• AP Photo/Charles Rex Arbogast
  • Jenifer Trotter, sister-in-law to Charlie Trotter, places a bouquet of flowers with candles on the steps of the latter’s former restaurant during a candlelight tribute to the chef Tuesday night.

If Charlie Trotter were alive, he’d be impressed by the coverage of his death. He might even be astonished. He got more than his share of bad ink since closing his restaurant last year, and if he was as thin-skinned as frequently described, he might have wondered if the media’s response would be “good riddance.”

And it was anything but. I doubt if Chicago knew just how much Trotter mattered to Chicago before his death forced the question, but the coverage clearly answered it. Because Trotter was only 54 and no one expected his death, it was impromptu and visceral. And because he was pronounced dead at 11:48 Tuesday morning, the dailies had all the time they needed to take a deep breath, decide what the story was worth, and marshal their forces.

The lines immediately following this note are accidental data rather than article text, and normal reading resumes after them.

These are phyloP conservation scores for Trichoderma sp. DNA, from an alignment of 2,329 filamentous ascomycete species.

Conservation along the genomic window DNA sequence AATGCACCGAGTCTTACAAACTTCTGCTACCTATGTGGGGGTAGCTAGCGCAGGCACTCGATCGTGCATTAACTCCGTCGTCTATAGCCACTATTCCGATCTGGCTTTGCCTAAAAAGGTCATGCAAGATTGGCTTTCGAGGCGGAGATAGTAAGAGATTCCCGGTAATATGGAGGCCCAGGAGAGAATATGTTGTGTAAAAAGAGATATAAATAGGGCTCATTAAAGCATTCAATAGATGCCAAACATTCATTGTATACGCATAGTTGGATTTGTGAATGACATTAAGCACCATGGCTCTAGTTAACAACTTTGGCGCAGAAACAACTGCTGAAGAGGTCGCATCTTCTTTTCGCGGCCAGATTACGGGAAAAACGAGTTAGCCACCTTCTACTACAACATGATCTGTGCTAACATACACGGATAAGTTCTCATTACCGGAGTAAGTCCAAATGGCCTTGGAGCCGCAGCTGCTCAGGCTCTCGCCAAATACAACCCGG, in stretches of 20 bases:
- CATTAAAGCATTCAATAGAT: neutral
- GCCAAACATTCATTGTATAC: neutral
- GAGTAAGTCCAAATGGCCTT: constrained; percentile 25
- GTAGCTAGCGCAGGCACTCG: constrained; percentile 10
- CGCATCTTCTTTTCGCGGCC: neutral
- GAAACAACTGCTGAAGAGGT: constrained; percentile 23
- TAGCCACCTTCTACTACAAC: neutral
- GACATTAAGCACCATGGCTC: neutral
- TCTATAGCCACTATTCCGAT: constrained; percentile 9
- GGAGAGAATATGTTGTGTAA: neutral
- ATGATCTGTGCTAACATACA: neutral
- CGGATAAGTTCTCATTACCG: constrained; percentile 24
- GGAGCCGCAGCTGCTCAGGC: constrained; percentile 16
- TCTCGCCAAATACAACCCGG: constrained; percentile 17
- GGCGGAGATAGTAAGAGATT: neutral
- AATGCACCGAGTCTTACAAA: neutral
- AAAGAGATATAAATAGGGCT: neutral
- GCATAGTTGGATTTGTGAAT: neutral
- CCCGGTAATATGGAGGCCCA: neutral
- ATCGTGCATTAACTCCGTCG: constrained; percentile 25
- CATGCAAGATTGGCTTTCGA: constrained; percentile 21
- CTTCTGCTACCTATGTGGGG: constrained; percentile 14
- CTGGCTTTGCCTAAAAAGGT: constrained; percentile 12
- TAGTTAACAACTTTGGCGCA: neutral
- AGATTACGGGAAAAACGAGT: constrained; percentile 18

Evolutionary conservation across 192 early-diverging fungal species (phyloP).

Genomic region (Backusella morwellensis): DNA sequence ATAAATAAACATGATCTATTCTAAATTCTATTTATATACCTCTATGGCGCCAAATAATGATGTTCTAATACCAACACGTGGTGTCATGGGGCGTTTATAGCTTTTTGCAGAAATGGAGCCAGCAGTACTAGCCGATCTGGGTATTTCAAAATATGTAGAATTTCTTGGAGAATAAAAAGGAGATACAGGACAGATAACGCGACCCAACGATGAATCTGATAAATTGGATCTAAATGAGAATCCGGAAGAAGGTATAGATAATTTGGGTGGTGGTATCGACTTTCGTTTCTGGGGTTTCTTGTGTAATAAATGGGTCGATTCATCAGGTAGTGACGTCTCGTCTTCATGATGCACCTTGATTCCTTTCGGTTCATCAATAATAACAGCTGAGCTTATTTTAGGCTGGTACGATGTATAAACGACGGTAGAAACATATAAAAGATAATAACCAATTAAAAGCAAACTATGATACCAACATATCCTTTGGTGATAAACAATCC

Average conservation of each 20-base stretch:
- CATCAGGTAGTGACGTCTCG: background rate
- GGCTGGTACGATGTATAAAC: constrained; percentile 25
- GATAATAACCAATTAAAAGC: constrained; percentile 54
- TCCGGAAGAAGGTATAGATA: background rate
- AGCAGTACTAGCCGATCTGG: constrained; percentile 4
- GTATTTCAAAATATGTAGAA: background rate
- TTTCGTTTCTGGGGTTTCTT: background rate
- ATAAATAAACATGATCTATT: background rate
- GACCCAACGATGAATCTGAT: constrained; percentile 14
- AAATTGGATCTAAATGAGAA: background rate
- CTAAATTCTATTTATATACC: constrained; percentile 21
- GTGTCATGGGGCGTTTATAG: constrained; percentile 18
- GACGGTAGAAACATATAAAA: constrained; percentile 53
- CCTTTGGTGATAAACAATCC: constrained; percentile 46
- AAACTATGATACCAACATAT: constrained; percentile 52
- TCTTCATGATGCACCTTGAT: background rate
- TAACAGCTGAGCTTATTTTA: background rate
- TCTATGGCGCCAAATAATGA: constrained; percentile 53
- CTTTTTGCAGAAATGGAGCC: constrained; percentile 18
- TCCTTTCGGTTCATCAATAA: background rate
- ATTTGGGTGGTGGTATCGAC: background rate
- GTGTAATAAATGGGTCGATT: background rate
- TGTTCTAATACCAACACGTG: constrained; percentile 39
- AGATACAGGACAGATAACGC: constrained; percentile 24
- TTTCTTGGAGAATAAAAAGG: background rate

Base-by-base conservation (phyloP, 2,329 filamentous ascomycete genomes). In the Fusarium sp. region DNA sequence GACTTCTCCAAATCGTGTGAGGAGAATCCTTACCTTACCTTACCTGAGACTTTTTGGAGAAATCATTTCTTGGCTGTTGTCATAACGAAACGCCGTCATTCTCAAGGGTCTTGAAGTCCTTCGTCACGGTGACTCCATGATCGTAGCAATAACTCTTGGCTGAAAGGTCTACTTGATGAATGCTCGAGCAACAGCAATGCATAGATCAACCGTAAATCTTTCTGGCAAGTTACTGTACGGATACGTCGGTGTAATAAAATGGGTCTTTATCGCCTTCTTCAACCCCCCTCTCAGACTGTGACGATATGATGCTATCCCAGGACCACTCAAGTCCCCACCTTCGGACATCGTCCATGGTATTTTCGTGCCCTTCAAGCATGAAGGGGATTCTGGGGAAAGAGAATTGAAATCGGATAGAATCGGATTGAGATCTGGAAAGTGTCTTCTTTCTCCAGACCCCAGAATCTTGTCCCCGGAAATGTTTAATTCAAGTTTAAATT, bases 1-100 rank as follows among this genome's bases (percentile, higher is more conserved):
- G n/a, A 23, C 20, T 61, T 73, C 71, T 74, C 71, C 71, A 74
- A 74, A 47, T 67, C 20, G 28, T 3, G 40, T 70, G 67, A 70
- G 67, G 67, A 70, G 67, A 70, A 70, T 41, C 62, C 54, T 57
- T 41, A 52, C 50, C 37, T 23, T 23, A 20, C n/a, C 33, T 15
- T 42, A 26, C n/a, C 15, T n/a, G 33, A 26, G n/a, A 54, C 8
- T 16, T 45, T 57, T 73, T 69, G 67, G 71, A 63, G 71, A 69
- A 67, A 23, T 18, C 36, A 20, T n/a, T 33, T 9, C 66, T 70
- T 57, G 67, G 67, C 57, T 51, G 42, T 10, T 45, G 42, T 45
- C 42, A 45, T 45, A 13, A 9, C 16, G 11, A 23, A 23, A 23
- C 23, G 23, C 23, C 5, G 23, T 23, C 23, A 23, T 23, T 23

The dailies might have surprised themselves a little by how vast those forces were—especially on a day when there was another huge local story to handle, passage of the gay marriage act. Trotter was page one in both papers. The main story in Wednesday’s Tribune was written by Mark Caro, with input from Rosemary Regina Sobol, Jeremy Gorner, Carlos Sadovi, Cynthia Dizikes, Ellen Jean Hirst, Mitch Smith, Phil Vettel, Carmel Carrillo, and Kevin Pang. Vettel, the Tribune‘s restaurant critic, also wrote a separate piece on Trotter. John Kass and Mary Schmich wrote columns. An editorial mourned the loss of one of the city’s “great cultural figures.”

Mike Thomas wrote the main piece in the Sun-Times, aided by Mitch Dudek, Art Golab, Becky Schlikerman, Jon Seidel, Tina Sfondeles, and Sue Ontiveros. Dudek (with Bill Zwecker) wrote one sidebar, Sfondeles another, and Mike Sneed devoted her column to “the last days of Charlie Trotter.”

More stories followed in the Thursday papers.

Perfectionists can be hard to put up with when they’re around, but in retrospect our admiration knows no bounds. Trotter slaved over a stove in a kitchen, but mayors go out covered by fewer reporters.